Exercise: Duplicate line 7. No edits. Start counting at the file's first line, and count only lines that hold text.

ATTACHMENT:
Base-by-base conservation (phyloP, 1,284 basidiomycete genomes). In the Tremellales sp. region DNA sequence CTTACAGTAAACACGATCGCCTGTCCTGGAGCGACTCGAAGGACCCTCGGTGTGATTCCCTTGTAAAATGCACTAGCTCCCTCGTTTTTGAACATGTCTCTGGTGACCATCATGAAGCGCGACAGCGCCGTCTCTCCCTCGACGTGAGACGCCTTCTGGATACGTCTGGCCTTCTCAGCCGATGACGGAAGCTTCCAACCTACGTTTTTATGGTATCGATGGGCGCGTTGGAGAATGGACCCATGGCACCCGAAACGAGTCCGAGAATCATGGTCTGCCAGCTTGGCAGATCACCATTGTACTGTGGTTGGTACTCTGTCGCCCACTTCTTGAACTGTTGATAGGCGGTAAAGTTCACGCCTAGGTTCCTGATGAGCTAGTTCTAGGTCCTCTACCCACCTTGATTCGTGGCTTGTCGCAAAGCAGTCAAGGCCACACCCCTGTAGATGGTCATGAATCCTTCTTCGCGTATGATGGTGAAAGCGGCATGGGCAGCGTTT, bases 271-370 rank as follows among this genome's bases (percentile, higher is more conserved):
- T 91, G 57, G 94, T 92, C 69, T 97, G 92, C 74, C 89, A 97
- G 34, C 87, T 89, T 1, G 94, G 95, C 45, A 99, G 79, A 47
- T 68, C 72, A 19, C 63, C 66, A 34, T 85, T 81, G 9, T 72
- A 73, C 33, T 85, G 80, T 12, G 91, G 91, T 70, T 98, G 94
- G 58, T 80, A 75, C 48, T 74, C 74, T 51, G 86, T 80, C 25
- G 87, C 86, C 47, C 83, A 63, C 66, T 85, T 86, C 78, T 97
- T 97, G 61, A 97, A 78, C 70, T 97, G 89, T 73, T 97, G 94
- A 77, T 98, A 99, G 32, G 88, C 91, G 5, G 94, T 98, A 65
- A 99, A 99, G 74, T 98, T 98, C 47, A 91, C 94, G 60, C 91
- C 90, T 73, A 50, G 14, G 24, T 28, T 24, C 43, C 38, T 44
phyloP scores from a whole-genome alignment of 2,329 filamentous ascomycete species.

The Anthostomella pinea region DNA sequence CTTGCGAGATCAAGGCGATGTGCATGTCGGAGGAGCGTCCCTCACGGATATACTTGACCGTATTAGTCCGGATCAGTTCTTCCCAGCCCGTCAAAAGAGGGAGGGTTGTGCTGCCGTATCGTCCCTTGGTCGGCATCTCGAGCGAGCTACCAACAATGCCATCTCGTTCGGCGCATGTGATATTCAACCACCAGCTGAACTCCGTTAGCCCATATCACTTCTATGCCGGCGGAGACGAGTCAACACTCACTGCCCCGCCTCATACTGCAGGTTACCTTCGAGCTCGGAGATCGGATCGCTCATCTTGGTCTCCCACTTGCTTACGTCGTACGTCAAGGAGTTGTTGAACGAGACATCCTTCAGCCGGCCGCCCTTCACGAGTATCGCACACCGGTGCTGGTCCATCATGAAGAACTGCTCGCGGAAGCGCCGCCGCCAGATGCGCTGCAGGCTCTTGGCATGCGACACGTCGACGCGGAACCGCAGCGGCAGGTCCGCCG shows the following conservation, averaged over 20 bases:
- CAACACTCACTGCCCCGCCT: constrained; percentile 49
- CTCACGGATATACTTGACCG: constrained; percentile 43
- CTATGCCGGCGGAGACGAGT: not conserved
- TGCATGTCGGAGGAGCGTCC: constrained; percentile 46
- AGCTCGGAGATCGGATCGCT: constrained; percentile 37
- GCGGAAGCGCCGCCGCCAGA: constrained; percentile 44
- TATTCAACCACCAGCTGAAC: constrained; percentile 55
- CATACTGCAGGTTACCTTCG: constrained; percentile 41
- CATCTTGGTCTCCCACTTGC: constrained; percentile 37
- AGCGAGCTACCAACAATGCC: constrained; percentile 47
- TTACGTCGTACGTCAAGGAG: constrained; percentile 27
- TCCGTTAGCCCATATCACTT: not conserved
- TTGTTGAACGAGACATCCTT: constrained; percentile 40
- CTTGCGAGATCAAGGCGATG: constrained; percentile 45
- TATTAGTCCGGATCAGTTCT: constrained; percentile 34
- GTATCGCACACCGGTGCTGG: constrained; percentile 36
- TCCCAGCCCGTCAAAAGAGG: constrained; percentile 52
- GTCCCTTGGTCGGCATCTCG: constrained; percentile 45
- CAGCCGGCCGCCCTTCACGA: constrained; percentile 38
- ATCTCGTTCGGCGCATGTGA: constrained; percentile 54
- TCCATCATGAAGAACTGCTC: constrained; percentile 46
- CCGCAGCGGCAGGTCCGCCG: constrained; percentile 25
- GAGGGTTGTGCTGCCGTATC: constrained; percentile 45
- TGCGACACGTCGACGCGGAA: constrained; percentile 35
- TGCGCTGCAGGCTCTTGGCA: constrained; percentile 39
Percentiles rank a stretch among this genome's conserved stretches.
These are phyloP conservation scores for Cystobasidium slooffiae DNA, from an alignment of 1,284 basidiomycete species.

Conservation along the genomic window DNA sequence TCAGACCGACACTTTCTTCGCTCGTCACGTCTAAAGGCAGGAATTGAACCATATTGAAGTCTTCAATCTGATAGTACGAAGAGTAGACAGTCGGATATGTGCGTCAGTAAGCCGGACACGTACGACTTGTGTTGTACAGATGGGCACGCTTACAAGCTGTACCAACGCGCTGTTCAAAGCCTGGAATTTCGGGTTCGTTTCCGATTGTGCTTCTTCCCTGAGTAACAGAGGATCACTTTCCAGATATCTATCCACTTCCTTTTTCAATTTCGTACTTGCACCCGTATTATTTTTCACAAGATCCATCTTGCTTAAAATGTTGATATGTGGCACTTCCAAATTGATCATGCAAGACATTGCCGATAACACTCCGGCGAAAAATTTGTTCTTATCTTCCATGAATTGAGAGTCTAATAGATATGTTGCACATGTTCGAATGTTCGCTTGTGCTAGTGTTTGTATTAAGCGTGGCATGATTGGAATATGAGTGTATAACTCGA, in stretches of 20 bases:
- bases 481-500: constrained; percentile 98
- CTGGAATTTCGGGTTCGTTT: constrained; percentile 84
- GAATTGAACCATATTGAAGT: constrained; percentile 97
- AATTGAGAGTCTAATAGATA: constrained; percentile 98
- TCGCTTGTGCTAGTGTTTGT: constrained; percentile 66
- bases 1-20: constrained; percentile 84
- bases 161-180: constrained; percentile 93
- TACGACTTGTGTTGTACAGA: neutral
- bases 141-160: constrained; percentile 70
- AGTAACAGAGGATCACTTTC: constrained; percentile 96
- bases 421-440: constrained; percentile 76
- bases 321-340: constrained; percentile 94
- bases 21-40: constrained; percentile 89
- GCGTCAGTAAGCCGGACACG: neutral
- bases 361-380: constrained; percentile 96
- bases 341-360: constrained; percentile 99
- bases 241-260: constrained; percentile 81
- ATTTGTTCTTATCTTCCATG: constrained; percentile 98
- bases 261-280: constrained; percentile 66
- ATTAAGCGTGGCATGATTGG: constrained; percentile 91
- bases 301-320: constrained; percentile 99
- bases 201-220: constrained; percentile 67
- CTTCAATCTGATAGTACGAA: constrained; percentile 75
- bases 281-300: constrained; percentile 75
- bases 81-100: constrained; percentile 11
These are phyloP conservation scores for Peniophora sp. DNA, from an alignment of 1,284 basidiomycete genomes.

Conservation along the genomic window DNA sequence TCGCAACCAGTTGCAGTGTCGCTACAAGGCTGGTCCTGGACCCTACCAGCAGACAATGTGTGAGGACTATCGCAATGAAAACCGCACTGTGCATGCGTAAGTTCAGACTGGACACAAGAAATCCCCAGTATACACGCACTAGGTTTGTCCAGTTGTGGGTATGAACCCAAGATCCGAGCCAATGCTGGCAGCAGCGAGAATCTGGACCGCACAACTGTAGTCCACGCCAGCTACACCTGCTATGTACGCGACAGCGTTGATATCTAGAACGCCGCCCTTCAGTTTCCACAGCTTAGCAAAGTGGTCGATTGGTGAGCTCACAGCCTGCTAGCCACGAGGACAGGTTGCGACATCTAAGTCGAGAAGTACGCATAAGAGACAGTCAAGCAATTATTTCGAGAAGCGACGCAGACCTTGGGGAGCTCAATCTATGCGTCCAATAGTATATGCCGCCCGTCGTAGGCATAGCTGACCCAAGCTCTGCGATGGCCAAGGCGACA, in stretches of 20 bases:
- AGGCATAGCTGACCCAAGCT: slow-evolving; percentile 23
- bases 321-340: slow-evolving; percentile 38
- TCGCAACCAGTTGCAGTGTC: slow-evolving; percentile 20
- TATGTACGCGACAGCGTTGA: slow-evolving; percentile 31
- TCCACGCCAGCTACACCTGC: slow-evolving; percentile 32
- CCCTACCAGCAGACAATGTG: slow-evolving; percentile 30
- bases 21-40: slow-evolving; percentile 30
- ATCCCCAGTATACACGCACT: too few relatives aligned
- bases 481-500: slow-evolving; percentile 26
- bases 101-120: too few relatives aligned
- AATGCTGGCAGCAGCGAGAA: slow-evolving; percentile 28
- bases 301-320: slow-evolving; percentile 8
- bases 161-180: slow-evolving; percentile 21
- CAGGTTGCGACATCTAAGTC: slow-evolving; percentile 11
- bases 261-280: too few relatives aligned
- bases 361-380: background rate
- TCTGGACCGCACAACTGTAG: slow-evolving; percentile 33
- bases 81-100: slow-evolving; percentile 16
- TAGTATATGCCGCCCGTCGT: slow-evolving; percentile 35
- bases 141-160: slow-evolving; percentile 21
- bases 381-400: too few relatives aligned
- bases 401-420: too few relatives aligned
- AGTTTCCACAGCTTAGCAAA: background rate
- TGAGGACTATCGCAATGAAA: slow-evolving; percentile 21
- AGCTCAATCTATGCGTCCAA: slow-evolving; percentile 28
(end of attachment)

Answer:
- G 87, C 86, C 47, C 83, A 63, C 66, T 85, T 86, C 78, T 97